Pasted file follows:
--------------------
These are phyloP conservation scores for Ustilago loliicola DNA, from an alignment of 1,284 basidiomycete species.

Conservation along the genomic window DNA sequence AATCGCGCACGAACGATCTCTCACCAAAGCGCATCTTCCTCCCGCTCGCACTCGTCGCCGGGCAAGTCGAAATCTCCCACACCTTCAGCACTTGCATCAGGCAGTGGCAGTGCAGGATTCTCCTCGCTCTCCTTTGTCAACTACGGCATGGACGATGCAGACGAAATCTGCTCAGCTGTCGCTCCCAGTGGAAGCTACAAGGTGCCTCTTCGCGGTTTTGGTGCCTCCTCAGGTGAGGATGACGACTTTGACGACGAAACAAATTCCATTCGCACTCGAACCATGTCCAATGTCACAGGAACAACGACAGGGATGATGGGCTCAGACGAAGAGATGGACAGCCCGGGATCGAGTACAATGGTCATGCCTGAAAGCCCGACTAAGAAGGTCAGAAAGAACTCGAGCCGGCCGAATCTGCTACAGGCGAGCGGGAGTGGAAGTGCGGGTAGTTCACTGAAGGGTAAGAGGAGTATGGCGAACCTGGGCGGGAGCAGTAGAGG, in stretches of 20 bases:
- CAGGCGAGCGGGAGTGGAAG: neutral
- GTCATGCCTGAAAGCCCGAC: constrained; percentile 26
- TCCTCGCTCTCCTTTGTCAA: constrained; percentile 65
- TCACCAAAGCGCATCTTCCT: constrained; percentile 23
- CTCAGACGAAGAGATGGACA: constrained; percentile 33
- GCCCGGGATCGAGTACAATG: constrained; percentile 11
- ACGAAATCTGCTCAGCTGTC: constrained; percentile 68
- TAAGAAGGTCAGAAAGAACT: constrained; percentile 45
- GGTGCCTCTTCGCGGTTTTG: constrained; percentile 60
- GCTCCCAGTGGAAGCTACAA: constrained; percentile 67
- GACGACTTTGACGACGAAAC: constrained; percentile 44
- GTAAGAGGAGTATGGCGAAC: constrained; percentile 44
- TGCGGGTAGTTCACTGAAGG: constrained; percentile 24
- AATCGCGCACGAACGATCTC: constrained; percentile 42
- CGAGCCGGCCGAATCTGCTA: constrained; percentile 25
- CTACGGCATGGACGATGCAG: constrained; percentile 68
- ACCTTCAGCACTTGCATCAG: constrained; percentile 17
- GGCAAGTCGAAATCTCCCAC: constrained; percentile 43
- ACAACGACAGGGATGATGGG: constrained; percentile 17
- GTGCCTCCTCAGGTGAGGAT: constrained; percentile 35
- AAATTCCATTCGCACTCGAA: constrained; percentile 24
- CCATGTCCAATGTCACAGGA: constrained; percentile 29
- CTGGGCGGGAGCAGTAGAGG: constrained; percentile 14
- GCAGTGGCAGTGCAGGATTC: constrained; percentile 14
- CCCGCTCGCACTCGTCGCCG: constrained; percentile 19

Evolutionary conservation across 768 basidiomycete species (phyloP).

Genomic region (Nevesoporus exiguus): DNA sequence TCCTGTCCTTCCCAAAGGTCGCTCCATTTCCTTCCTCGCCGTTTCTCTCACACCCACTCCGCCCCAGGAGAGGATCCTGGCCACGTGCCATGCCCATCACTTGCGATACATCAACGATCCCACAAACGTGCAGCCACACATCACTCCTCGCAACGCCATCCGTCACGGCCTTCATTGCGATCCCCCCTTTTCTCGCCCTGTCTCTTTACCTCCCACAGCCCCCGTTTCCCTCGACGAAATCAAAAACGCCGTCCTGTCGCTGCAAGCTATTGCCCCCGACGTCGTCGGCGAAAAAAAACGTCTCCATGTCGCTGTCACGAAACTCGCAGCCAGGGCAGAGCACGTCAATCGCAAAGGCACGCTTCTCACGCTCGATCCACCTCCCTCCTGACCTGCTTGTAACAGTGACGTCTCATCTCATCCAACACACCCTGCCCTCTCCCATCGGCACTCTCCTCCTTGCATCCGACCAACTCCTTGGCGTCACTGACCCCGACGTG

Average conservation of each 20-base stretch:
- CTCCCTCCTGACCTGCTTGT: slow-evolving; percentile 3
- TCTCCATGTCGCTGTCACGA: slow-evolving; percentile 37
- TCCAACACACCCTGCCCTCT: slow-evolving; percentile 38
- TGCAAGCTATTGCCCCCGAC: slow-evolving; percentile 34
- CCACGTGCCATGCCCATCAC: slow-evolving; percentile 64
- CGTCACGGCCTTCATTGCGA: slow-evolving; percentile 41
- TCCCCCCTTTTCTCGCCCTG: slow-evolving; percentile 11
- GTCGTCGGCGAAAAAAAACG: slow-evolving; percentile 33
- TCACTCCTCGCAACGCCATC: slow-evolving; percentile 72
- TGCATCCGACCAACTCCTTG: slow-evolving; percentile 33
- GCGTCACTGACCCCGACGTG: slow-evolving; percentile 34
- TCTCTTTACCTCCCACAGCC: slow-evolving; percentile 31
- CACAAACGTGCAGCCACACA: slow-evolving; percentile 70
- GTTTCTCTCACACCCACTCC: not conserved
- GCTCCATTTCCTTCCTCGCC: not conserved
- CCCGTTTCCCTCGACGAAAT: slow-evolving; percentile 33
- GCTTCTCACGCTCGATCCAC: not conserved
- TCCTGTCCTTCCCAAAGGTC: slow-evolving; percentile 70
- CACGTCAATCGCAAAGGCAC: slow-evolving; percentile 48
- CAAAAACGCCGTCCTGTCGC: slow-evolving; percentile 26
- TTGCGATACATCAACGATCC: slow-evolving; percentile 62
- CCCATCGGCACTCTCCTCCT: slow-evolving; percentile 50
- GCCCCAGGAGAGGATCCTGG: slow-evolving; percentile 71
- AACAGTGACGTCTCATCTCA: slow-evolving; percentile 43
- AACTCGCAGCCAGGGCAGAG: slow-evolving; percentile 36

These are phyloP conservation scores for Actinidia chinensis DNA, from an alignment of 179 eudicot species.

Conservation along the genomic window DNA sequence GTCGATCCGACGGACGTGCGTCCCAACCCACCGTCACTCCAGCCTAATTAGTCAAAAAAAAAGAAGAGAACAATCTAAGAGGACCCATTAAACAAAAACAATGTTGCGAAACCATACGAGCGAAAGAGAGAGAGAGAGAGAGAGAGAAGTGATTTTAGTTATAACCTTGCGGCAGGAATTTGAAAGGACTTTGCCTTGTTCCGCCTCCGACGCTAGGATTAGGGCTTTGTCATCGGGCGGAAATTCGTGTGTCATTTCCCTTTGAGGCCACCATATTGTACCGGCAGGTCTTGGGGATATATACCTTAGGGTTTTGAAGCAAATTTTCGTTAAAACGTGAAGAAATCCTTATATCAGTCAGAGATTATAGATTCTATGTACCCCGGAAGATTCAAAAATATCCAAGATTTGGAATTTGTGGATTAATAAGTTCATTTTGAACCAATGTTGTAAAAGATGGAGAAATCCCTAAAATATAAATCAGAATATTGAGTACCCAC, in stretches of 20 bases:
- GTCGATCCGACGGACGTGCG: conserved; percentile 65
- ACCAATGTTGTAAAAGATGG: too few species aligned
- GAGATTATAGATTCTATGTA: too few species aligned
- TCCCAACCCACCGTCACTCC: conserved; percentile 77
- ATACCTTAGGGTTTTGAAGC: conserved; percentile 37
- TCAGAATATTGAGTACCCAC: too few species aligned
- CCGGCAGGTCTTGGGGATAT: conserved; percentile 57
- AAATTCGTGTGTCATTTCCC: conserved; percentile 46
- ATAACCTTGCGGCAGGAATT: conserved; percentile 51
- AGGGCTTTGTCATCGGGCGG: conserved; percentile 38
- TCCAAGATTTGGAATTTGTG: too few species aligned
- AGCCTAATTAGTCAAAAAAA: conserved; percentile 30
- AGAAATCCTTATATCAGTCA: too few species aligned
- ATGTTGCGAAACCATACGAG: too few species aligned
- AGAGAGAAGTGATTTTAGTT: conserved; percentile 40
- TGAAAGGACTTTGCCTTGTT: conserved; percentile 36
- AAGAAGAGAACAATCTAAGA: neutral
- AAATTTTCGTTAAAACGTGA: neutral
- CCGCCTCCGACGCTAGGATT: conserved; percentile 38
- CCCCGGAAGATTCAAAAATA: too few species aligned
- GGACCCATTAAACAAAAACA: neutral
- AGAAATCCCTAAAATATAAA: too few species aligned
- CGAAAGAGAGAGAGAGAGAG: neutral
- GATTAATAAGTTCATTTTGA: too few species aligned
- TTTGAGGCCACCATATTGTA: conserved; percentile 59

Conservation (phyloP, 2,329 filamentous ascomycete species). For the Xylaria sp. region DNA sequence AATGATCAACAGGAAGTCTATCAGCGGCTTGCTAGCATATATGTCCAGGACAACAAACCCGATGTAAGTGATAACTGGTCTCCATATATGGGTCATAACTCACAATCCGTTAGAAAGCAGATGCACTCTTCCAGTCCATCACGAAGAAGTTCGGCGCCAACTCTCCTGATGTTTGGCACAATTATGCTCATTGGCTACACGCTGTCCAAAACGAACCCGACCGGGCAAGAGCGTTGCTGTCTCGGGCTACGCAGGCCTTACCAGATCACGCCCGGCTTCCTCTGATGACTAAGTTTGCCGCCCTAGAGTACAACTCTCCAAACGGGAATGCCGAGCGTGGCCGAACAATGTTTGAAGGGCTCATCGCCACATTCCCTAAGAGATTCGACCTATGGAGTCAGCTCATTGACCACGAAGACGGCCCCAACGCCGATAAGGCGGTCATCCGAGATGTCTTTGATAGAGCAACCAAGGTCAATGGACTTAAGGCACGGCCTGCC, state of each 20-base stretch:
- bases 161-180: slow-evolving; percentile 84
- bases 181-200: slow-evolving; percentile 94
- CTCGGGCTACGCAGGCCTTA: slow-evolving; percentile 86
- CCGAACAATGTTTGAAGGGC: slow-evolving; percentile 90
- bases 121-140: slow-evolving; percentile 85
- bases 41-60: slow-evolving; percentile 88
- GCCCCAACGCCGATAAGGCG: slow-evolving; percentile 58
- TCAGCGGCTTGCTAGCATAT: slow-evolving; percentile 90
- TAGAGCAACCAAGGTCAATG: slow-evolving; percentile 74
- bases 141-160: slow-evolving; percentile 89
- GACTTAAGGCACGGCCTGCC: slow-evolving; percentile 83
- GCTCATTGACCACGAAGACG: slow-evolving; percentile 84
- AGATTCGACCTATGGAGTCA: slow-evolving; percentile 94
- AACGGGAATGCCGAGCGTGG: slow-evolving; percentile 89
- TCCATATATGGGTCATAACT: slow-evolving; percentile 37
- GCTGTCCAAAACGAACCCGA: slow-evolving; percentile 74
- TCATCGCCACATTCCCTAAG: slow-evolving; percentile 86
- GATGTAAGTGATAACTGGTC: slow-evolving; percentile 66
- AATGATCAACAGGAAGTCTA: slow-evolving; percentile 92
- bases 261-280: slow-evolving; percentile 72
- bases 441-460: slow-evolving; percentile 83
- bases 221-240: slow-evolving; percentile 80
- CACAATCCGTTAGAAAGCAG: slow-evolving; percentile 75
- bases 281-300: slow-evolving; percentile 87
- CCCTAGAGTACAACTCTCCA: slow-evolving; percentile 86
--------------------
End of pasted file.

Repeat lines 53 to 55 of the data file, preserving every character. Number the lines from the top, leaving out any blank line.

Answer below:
- GCCCCAGGAGAGGATCCTGG: slow-evolving; percentile 71
- AACAGTGACGTCTCATCTCA: slow-evolving; percentile 43
- AACTCGCAGCCAGGGCAGAG: slow-evolving; percentile 36